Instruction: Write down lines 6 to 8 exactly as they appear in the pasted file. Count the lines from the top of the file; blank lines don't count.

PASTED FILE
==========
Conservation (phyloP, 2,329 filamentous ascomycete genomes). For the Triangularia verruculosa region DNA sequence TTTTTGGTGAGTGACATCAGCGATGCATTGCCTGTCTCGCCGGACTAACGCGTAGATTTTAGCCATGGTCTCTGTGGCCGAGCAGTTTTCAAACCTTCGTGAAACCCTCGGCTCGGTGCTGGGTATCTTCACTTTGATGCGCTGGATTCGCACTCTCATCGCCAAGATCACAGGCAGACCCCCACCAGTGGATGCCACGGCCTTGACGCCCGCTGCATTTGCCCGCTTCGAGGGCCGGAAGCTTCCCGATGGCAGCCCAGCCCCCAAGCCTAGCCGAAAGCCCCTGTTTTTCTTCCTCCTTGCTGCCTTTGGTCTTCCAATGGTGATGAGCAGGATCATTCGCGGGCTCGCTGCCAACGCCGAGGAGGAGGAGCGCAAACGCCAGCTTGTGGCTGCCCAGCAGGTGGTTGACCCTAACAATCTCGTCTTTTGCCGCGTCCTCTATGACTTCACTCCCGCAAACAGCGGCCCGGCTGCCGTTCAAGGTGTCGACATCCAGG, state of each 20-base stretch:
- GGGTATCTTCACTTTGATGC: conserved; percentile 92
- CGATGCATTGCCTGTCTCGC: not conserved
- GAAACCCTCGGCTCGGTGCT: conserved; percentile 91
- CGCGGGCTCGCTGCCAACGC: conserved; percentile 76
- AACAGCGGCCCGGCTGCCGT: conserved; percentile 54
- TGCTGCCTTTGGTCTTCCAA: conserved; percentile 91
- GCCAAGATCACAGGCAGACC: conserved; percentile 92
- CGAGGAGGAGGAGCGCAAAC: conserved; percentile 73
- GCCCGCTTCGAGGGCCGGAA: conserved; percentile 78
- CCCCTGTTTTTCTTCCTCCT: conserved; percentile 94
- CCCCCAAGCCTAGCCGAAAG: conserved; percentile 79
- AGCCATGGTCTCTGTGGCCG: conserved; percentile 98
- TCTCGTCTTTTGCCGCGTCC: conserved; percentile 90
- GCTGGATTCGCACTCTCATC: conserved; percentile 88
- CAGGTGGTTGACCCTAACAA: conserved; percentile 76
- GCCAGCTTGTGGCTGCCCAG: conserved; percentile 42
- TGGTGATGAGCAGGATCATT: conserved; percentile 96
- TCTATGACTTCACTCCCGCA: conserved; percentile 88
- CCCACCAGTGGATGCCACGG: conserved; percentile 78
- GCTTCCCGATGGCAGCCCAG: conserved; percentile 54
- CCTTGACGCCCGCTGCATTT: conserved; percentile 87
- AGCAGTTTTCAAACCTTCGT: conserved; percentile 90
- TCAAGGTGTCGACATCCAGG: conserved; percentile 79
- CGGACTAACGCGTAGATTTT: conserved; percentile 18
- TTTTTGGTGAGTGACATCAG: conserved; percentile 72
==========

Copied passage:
- AACAGCGGCCCGGCTGCCGT: conserved; percentile 54
- TGCTGCCTTTGGTCTTCCAA: conserved; percentile 91
- GCCAAGATCACAGGCAGACC: conserved; percentile 92